{22}   Gen 11:1-32  Tower of Babel


Part G. Tower of Babel and Shemites (11:1-32)

G1.      Tower of Babel (11:1-9)

G2.      Genealogy of Shemites (11:10-32)

        The first 11 chapters of Genesis appear as a complete cycle. At creation, chaos (Gen 1:2) became order (Gen 2:1-3). At Babel, order (Gen 11:1) became chaos (Gen 11:9). At the beginning, it was environmental chaos; at the end, it was moral chaos. Fortunately, human history did not end at this point. God’s plan to bless the world continued with the chosen family of Abraham.


11:1     the whole earth: the known world, not the globe, referring to all the known races.

11:2     migrated from the east: Different versions have either “from the east” or “to the east.” “To the east” is probably more in line with the negative image of going eastward. However, the direction of migration is not an important point.

Shinar: southern Mesopotamia. It has the same meaning as Babylon. Babylon is always symbolically God’s adversary (Zec 5:11; Rev 18:2,4,20).

settled there: permanent settlement, contrary to God’s command of “filling the earth” (Gen 1:28; 9:1).

11:3     come, let us: The phrase occurs 3 times in this passage and is a phonetic play. The making of bricks (“come, let us make bricks”) led to the building of the city (“come, let us build a city”) and then led to the action by God (“come, let us go down and confuse”).

make bricks, and burn them thoroughly: The Mesopotamian plain did not have sufficient rocks and stones for construction. The Hebrew literal translation is “brick bricks and burn for a burning”, perhaps a deliberate play on words that led to the eventual babbling.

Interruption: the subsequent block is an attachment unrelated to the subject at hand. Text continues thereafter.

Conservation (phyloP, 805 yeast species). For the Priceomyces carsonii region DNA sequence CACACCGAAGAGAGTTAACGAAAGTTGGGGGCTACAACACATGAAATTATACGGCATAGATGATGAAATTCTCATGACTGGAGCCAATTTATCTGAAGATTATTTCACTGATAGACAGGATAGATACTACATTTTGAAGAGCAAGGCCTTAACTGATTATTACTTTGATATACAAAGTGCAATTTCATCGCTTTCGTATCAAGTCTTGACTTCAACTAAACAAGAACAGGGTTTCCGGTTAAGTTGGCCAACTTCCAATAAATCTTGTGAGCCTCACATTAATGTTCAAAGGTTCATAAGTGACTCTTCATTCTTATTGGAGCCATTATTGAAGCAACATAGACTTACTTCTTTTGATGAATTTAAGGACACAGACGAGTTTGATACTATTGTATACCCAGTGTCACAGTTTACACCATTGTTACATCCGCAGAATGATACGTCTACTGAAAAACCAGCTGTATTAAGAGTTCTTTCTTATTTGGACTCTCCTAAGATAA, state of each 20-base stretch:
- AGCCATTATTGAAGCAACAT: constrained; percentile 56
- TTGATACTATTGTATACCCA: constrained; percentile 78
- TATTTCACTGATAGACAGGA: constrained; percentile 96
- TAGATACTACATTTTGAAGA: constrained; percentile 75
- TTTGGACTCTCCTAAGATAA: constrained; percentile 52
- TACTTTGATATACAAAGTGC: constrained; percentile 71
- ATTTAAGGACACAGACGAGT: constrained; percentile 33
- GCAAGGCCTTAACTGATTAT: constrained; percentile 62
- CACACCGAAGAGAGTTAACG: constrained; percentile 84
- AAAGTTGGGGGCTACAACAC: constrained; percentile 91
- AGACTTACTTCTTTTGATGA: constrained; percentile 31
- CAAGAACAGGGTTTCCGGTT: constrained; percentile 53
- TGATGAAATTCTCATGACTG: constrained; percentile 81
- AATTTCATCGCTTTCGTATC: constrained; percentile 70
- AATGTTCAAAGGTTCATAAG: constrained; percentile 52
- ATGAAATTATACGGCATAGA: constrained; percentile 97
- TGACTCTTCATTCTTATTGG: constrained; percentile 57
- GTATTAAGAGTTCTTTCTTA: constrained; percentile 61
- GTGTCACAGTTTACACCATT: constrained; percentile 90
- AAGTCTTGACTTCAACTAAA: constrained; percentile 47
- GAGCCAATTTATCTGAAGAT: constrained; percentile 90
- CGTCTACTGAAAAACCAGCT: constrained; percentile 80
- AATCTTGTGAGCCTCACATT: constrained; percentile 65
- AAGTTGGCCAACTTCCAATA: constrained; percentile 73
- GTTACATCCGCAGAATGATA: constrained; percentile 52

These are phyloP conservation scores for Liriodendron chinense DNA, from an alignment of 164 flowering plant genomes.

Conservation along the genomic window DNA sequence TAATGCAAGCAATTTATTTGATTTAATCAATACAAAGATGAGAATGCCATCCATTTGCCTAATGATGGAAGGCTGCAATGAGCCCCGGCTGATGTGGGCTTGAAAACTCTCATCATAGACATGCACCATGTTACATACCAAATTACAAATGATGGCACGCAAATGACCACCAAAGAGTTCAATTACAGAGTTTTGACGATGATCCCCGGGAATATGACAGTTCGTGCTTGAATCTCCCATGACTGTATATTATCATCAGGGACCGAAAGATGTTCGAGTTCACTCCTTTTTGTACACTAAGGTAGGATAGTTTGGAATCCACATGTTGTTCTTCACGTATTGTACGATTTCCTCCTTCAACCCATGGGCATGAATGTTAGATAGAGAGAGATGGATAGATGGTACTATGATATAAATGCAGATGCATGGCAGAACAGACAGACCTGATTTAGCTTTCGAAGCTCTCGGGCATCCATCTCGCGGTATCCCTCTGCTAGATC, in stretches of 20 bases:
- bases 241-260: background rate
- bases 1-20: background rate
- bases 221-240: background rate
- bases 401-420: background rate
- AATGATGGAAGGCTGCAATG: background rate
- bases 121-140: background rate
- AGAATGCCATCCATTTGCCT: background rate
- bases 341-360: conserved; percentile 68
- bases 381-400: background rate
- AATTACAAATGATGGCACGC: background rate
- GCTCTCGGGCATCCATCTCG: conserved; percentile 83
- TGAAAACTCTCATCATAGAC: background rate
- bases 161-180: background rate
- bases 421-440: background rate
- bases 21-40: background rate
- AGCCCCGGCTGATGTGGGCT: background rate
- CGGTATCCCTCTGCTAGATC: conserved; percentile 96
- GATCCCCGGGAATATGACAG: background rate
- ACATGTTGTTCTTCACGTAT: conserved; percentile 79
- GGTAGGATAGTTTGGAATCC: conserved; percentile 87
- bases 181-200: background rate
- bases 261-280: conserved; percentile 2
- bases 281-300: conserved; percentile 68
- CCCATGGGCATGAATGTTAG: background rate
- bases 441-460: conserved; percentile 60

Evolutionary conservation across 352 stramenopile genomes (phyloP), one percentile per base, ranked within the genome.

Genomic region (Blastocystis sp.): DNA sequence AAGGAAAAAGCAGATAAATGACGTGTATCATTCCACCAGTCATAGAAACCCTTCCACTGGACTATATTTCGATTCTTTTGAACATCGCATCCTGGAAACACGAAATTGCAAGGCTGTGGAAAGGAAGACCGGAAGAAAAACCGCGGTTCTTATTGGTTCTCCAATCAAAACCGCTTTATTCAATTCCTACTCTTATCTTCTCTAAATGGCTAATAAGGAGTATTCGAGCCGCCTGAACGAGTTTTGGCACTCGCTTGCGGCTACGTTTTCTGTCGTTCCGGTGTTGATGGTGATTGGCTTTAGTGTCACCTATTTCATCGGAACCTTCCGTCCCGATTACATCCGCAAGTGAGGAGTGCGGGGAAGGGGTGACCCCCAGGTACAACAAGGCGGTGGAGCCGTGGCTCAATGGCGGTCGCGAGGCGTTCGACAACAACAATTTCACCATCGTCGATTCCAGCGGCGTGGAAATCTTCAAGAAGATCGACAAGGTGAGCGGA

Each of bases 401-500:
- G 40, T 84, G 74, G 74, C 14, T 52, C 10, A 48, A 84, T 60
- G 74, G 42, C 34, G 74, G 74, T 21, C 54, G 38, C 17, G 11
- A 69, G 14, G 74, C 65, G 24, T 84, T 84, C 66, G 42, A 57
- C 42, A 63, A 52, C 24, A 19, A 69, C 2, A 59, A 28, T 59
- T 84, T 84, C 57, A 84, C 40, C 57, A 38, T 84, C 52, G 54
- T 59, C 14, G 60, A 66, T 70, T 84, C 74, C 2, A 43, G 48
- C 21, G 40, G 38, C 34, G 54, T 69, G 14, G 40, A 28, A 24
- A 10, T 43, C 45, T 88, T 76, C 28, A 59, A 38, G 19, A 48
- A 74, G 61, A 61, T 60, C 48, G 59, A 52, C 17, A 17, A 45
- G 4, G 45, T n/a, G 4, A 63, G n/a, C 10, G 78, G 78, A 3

11:4     a city: for security and protection, especially in the middle of an indefensible plain.

a tower with its top in the heavens: similar to today’s skyscraper; with great height appearing to reach the heavens (Dt 1:28; 9:1). The tower represented a symbol to reach God’s abode and be equal with God. When man elevate themselves as God, they deserve destruction (Jer 51:53; Dan 8:10). On the other hand, some take this phrase as an attempt to practise astrology in terms of gaining knowledge of the future.

make a name for ourselves: They expressed their objectives: [a] to pursue fame and independence from God, and [b] to avoid being scattered. Only God is worthy of everlasting fame (Isa 63:12) and only God can dispense everlasting fame to His chosen people (Gen 12:2; 2Sa 7:9; 8:13).

lest we be dispersed: With protection of the city, they could stay in the same place. Again, to prevent emigration was contrary to God’s command of “filling the earth” (Gen 1:28; 9:1).

11:5     the Lord came down: God was still higher despite their plan to reach heavens. The descent of God implies judgment, not seeking information.

11:6     the beginning of what they will do: They wanted to be like God and they disobeyed God’s command. If they succeeded, they would have continued to commit other unimaginable sins.

will now be impossible: It does not mean that they would be successful in achieving their plan, but simply means that it would be difficult to restrain them from more conspiracy to sin.

11:7     let us: gathering the angels to complete God’s plan; or possibly expressing the 3 persons of trinity.

confuse their language: The word “confuse” (Heb. balal) can also be translated baffle or babble. It was originally used to describe the mixing of the food in cooking, meaning the components could not be distinguished after mixing.